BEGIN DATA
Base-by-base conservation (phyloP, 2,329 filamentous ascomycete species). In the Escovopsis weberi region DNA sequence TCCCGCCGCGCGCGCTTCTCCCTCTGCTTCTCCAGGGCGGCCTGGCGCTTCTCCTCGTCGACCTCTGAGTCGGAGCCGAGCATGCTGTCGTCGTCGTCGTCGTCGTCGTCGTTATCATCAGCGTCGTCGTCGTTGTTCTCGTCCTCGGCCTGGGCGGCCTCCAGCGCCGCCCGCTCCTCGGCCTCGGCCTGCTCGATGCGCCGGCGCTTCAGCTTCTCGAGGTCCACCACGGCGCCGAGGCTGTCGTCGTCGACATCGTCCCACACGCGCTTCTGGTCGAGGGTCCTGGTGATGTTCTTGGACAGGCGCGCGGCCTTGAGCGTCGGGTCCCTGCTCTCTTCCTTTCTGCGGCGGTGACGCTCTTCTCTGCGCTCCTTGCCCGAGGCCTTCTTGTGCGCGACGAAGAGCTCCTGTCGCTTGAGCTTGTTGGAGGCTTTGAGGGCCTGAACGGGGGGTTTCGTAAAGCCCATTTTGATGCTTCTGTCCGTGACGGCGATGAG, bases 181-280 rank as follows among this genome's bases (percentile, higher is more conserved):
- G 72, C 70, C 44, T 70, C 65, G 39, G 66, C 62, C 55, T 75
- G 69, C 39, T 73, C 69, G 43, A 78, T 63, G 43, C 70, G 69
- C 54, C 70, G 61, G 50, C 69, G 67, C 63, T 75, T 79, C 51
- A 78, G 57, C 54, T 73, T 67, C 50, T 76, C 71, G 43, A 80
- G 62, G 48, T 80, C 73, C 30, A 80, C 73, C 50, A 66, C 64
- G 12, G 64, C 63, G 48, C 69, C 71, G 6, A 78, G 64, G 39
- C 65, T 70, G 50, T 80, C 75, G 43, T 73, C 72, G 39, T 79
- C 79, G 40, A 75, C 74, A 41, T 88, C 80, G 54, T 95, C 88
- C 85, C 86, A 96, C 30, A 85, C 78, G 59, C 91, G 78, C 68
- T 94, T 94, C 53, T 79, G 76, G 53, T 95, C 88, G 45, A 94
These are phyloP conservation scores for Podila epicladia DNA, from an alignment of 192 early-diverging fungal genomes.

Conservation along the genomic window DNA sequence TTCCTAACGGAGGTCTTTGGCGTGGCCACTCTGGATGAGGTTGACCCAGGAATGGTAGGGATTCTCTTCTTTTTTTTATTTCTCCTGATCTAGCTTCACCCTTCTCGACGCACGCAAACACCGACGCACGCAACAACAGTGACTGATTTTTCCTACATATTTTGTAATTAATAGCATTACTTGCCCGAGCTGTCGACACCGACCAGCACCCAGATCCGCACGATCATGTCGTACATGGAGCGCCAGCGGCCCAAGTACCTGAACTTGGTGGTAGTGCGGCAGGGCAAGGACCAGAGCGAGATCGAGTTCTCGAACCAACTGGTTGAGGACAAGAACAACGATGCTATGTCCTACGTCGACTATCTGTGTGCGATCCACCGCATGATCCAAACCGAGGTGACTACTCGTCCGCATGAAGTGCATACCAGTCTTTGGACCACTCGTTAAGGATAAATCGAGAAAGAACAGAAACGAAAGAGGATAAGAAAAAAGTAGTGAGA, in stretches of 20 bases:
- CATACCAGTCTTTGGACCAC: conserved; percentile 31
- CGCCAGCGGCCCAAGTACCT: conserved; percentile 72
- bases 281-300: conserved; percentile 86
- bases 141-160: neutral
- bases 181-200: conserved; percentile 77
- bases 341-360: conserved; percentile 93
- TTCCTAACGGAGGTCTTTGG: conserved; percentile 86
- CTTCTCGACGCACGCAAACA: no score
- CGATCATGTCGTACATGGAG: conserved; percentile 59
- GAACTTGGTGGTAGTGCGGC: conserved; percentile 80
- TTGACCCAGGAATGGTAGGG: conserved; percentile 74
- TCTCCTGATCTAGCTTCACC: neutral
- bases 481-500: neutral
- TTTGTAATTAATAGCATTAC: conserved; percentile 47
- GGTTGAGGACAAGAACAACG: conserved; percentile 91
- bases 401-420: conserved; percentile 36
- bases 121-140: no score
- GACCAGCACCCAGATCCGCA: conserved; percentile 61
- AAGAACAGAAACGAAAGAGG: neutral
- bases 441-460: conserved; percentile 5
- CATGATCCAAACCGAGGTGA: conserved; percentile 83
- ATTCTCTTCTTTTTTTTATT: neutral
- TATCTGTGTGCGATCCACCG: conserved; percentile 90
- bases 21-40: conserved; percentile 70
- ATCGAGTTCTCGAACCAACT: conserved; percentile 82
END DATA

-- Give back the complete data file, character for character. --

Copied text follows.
Base-by-base conservation (phyloP, 2,329 filamentous ascomycete species). In the Escovopsis weberi region DNA sequence TCCCGCCGCGCGCGCTTCTCCCTCTGCTTCTCCAGGGCGGCCTGGCGCTTCTCCTCGTCGACCTCTGAGTCGGAGCCGAGCATGCTGTCGTCGTCGTCGTCGTCGTCGTCGTTATCATCAGCGTCGTCGTCGTTGTTCTCGTCCTCGGCCTGGGCGGCCTCCAGCGCCGCCCGCTCCTCGGCCTCGGCCTGCTCGATGCGCCGGCGCTTCAGCTTCTCGAGGTCCACCACGGCGCCGAGGCTGTCGTCGTCGACATCGTCCCACACGCGCTTCTGGTCGAGGGTCCTGGTGATGTTCTTGGACAGGCGCGCGGCCTTGAGCGTCGGGTCCCTGCTCTCTTCCTTTCTGCGGCGGTGACGCTCTTCTCTGCGCTCCTTGCCCGAGGCCTTCTTGTGCGCGACGAAGAGCTCCTGTCGCTTGAGCTTGTTGGAGGCTTTGAGGGCCTGAACGGGGGGTTTCGTAAAGCCCATTTTGATGCTTCTGTCCGTGACGGCGATGAG, bases 181-280 rank as follows among this genome's bases (percentile, higher is more conserved):
- G 72, C 70, C 44, T 70, C 65, G 39, G 66, C 62, C 55, T 75
- G 69, C 39, T 73, C 69, G 43, A 78, T 63, G 43, C 70, G 69
- C 54, C 70, G 61, G 50, C 69, G 67, C 63, T 75, T 79, C 51
- A 78, G 57, C 54, T 73, T 67, C 50, T 76, C 71, G 43, A 80
- G 62, G 48, T 80, C 73, C 30, A 80, C 73, C 50, A 66, C 64
- G 12, G 64, C 63, G 48, C 69, C 71, G 6, A 78, G 64, G 39
- C 65, T 70, G 50, T 80, C 75, G 43, T 73, C 72, G 39, T 79
- C 79, G 40, A 75, C 74, A 41, T 88, C 80, G 54, T 95, C 88
- C 85, C 86, A 96, C 30, A 85, C 78, G 59, C 91, G 78, C 68
- T 94, T 94, C 53, T 79, G 76, G 53, T 95, C 88, G 45, A 94
These are phyloP conservation scores for Podila epicladia DNA, from an alignment of 192 early-diverging fungal genomes.

Conservation along the genomic window DNA sequence TTCCTAACGGAGGTCTTTGGCGTGGCCACTCTGGATGAGGTTGACCCAGGAATGGTAGGGATTCTCTTCTTTTTTTTATTTCTCCTGATCTAGCTTCACCCTTCTCGACGCACGCAAACACCGACGCACGCAACAACAGTGACTGATTTTTCCTACATATTTTGTAATTAATAGCATTACTTGCCCGAGCTGTCGACACCGACCAGCACCCAGATCCGCACGATCATGTCGTACATGGAGCGCCAGCGGCCCAAGTACCTGAACTTGGTGGTAGTGCGGCAGGGCAAGGACCAGAGCGAGATCGAGTTCTCGAACCAACTGGTTGAGGACAAGAACAACGATGCTATGTCCTACGTCGACTATCTGTGTGCGATCCACCGCATGATCCAAACCGAGGTGACTACTCGTCCGCATGAAGTGCATACCAGTCTTTGGACCACTCGTTAAGGATAAATCGAGAAAGAACAGAAACGAAAGAGGATAAGAAAAAAGTAGTGAGA, in stretches of 20 bases:
- CATACCAGTCTTTGGACCAC: conserved; percentile 31
- CGCCAGCGGCCCAAGTACCT: conserved; percentile 72
- bases 281-300: conserved; percentile 86
- bases 141-160: neutral
- bases 181-200: conserved; percentile 77
- bases 341-360: conserved; percentile 93
- TTCCTAACGGAGGTCTTTGG: conserved; percentile 86
- CTTCTCGACGCACGCAAACA: no score
- CGATCATGTCGTACATGGAG: conserved; percentile 59
- GAACTTGGTGGTAGTGCGGC: conserved; percentile 80
- TTGACCCAGGAATGGTAGGG: conserved; percentile 74
- TCTCCTGATCTAGCTTCACC: neutral
- bases 481-500: neutral
- TTTGTAATTAATAGCATTAC: conserved; percentile 47
- GGTTGAGGACAAGAACAACG: conserved; percentile 91
- bases 401-420: conserved; percentile 36
- bases 121-140: no score
- GACCAGCACCCAGATCCGCA: conserved; percentile 61
- AAGAACAGAAACGAAAGAGG: neutral
- bases 441-460: conserved; percentile 5
- CATGATCCAAACCGAGGTGA: conserved; percentile 83
- ATTCTCTTCTTTTTTTTATT: neutral
- TATCTGTGTGCGATCCACCG: conserved; percentile 90
- bases 21-40: conserved; percentile 70
- ATCGAGTTCTCGAACCAACT: conserved; percentile 82